conditions in field hospitals and operating rooms where infections ran
Dunham supervised the St. Augustine Light Station for only a short time, his tenure
there was historically important. Despite
the unfortunate incidents that seem to have cut short his career in the Light
Service, Dunham’s service demonstrates that family connections and prominence in
the community provided him an opportunity to serve. We must remember that following the Civil
War, appointments for most government offices were rarely based around experience. The civil service exam would not determine
eligibility for government service until the Pendleton Act of 1883, and even
then the number of government positions within the government that required the
exam was minimal. Following his time as Keeper, Dunham remained in St.
Augustine and was employed as a gardener.
More than likely, his disability kept him from pursuing farming or any
other physically demanding occupation. He
died in 1916 and was buried in St. Augustine’s Evergreen Cemetery with other
members of his family. When William Harn
arrived in St. Augustine, the Light Service sought a Keeper who could avoid the
errors of the former Keeper while bringing stability to the station.
“Where’s the elevator in this thing?” A young woman who couldn’t be more than 30 asks me as I stand at the top of the tower welcoming her to the observation gallery. You might be amazed at how often that question gets raised during a normal day. Granted, I have gained a new appreciation for Paul Pelz for having the forethought to add landings to his design for our Lighthouse! What we often forget is that the men and women of the United States Lighthouse Establishment climbed those stairs often more than once a day usually carrying oil or perhaps something heavier and did so without a second thought!
we begin this series on lighthouse keepers and their families, we must consider
how life at the light station in St. Augustine differed from life at other
stations. The keepers and their families functioned within the larger
community. They were born, married, and died here, and they left their
imprint within the larger St. Augustine community. Most light stations
were too remote for such interaction but early on, our Lighthouse welcomed
visitors and residents alike.
The keepers became local celebrities for their time and familiar figures in the city. Although some of the keepers have retained that position (such as William Harn), others have become obscured by time and history.
One of these obscured keepers in our Light Station’s history is also perhaps the most important: William H. Russell. When Russell began working at the Light Station, there was only the single keeper position. The Lighthouse complex consisted of the tower and the Keeper’s House with a wall enclosing a courtyard. Russell started in April 1873 during the construction of the current tower and then resigned in April 1875. During his term, he oversaw the move from the old tower into the new one and most importantly, the lighting of the new first-order Fresnel lens. Other than his service at the light station, aspects of William Russell’s life remained unknown, and that is where I began looking for information.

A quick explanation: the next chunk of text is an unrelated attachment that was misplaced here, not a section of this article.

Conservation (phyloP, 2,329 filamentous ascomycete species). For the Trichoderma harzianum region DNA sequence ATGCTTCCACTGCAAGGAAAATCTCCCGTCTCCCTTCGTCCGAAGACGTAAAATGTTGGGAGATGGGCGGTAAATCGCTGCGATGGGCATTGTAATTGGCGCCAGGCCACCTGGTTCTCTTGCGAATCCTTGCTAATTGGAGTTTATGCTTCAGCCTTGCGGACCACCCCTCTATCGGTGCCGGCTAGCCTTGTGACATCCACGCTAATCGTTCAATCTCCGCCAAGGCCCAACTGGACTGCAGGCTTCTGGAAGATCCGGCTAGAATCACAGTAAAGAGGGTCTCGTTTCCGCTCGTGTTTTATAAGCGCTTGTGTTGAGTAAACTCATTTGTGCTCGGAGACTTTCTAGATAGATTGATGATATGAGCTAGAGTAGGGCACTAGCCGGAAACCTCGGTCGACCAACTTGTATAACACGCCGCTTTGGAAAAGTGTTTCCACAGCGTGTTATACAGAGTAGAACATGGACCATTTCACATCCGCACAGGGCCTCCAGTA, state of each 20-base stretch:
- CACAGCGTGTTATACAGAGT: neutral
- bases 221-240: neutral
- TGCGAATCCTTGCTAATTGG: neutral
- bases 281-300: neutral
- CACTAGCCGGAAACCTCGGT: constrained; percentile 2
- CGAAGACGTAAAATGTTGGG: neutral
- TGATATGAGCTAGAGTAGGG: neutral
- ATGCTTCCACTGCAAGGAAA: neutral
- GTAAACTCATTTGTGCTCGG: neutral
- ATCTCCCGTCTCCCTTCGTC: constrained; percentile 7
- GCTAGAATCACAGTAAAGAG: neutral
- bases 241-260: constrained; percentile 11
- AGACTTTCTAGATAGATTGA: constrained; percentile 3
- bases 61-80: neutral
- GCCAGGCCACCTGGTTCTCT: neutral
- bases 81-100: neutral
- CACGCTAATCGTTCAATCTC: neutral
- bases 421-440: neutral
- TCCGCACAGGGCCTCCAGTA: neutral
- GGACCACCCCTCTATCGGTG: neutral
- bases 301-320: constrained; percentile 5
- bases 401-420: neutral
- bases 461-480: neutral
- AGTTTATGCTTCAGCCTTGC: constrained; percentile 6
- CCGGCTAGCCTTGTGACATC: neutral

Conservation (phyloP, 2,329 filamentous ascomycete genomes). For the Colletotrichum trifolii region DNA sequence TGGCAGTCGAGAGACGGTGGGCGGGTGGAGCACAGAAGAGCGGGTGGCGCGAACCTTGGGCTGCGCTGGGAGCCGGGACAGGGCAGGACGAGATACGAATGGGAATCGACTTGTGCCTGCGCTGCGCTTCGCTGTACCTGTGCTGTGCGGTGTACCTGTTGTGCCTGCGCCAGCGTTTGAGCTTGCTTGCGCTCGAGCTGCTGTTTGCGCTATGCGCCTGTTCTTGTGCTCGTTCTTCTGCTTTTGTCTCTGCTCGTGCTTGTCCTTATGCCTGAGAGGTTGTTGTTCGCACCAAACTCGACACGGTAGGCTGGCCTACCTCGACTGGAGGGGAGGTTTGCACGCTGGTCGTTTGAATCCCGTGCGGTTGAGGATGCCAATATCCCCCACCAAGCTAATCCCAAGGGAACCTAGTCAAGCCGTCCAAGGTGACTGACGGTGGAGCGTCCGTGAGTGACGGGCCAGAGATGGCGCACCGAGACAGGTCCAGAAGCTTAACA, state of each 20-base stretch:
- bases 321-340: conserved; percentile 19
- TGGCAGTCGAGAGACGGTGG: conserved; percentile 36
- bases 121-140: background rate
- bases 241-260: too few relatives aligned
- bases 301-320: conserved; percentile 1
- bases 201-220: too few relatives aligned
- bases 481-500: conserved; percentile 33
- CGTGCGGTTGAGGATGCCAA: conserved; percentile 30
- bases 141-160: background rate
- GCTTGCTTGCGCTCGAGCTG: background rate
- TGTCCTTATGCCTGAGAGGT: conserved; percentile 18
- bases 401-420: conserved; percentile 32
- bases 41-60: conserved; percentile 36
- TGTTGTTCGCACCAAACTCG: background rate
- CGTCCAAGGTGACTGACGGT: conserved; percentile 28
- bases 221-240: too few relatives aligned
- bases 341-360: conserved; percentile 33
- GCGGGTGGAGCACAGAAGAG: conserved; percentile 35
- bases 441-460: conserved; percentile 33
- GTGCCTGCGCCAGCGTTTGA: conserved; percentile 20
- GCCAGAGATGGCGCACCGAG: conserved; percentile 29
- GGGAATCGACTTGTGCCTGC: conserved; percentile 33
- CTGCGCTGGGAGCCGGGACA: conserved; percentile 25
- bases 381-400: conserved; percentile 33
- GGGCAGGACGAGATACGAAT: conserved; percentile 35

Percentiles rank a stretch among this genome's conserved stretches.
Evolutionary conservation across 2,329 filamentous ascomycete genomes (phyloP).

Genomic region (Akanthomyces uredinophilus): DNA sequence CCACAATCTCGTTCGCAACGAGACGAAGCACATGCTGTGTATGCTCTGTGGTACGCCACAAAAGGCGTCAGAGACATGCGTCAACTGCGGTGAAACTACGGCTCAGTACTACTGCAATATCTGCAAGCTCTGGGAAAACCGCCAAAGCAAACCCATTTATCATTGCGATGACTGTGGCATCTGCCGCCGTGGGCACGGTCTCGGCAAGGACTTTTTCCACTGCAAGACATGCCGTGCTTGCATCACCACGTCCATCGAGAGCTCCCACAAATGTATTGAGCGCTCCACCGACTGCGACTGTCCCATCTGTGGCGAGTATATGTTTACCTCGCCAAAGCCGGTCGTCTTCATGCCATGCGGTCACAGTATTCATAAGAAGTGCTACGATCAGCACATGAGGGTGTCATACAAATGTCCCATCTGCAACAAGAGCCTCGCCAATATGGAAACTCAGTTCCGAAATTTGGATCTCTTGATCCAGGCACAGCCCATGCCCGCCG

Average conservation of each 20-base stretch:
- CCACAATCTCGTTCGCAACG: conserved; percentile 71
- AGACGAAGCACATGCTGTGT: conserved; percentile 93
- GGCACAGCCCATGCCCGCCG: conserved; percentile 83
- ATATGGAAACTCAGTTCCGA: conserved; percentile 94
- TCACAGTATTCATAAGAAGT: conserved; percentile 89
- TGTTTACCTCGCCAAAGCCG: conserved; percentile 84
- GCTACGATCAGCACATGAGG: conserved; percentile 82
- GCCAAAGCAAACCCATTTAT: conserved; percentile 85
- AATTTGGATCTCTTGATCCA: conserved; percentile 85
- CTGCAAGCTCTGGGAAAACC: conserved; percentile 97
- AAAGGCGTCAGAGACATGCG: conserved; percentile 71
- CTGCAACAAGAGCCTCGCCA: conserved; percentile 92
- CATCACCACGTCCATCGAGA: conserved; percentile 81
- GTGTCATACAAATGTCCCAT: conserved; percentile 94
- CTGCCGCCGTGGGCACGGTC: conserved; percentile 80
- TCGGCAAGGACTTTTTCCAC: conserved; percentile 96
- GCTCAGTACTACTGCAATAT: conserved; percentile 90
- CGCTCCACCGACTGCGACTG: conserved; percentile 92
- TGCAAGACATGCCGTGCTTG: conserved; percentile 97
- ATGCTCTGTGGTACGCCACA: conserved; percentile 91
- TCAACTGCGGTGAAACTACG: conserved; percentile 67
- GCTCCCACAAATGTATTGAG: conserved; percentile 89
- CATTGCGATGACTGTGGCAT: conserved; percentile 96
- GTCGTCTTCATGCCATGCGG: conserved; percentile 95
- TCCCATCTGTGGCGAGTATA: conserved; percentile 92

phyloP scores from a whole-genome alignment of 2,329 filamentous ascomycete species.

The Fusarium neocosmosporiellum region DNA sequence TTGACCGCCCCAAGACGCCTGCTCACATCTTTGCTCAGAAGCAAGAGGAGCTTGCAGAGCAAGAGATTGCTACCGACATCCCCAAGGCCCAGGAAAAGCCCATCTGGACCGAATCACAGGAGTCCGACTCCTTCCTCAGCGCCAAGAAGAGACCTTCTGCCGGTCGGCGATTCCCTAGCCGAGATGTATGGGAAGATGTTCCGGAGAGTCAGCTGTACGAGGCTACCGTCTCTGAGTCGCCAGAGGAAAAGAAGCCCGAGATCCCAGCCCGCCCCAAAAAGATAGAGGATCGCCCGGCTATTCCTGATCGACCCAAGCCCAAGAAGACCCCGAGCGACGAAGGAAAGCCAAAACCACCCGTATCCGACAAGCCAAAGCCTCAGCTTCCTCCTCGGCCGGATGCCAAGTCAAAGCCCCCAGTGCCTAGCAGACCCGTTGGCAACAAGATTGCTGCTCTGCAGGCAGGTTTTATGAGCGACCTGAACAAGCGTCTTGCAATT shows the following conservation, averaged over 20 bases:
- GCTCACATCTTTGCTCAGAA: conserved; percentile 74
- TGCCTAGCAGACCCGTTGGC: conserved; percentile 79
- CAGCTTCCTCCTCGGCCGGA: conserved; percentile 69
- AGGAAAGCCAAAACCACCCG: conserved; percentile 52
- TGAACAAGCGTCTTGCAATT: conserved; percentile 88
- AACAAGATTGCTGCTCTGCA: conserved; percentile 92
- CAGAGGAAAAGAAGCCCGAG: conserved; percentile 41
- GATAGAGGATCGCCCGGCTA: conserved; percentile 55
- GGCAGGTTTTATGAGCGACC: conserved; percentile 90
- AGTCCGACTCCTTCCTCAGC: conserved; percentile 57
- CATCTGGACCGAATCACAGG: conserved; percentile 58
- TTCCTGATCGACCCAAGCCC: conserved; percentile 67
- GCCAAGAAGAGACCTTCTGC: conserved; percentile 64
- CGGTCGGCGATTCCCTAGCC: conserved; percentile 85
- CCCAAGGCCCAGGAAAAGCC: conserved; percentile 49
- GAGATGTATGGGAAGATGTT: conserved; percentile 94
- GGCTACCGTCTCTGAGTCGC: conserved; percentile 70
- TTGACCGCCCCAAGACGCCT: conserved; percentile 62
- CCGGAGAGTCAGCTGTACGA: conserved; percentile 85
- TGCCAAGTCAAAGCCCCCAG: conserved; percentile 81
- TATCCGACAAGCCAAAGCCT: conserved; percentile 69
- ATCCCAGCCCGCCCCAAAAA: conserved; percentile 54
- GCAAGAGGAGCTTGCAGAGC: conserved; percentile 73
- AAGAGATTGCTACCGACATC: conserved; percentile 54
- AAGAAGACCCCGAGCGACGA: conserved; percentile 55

online sources and the St. Augustine Historical Society Research Library, I
have been able to gain a bit more information about Russell and his
family. Russell was born in 1854 and grew up in Orange Mills, Florida, a
community along the St. Johns River near Palatka. His father, Thomas T.
Russell, was born in Beaufort, South Carolina, and moved to Florida in 1816 to
take advantage of the uncultivated land that the new frontier of Florida
offered to planters and farmers. This period between the end of the
Spanish occupation in Florida and Florida’s statehood sees an enormous flood of
planters and farmers into the territory from states to the north.
Florida’s acres of uncultivated, virgin land was supposedly capable of growing
anything in abundance including the cotton that by this time had drained
nutrients from the soil of plantations to the north of nutrients.
According to the 1850 census, Russell held 300 acres of land in St. Johns County and on January 18, 1861, he purchased another 40 acres of land in Putnam County along Dunn’s Lake (today Crescent Lake). The fact that he paid cash for the lands means that he was a successful planter since cash throughout the antebellum period and into the Civil War was a scarce commodity.
Russell’s role as a planter and his apparent wealth means that he held a
prominent place in the society of northeast Florida. In 1843, Russell is
named as the Receiver of Public Moneys in St. Augustine upon the resignation of
John Fontaine. Such positions placed planters like Russell in the
appointments of controlling federal and state assets including cash and land.
These positions were almost always political in nature. The planters, in
order to maintain their control over politics, often kept farmers and
landowners (from the lower classes) from these types of positions and, in turn,
rewarded each other with land grants and financial support to insure their
positions would remain intact. Therefore, we can assume Thomas Russell
maintained a prominent place within society and he uses that prominence and
becomes the publisher of a newspaper called the News. In the spring of
1845, he moved to Jacksonville to begin publishing a newspaper for the Whig
Party called the Florida Whig. He remains at the paper for a year
and then returns to St. Augustine.
all of this tells us about William Russell, Thomas’s son, is that it points to
a number of important elements about William Russell’s life. First,
remember that the St. Augustine of the 1840s is vastly smaller in population
than the city of today. Like other positions with the government (federal
or otherwise), the keeper position at St. Augustine was one that most people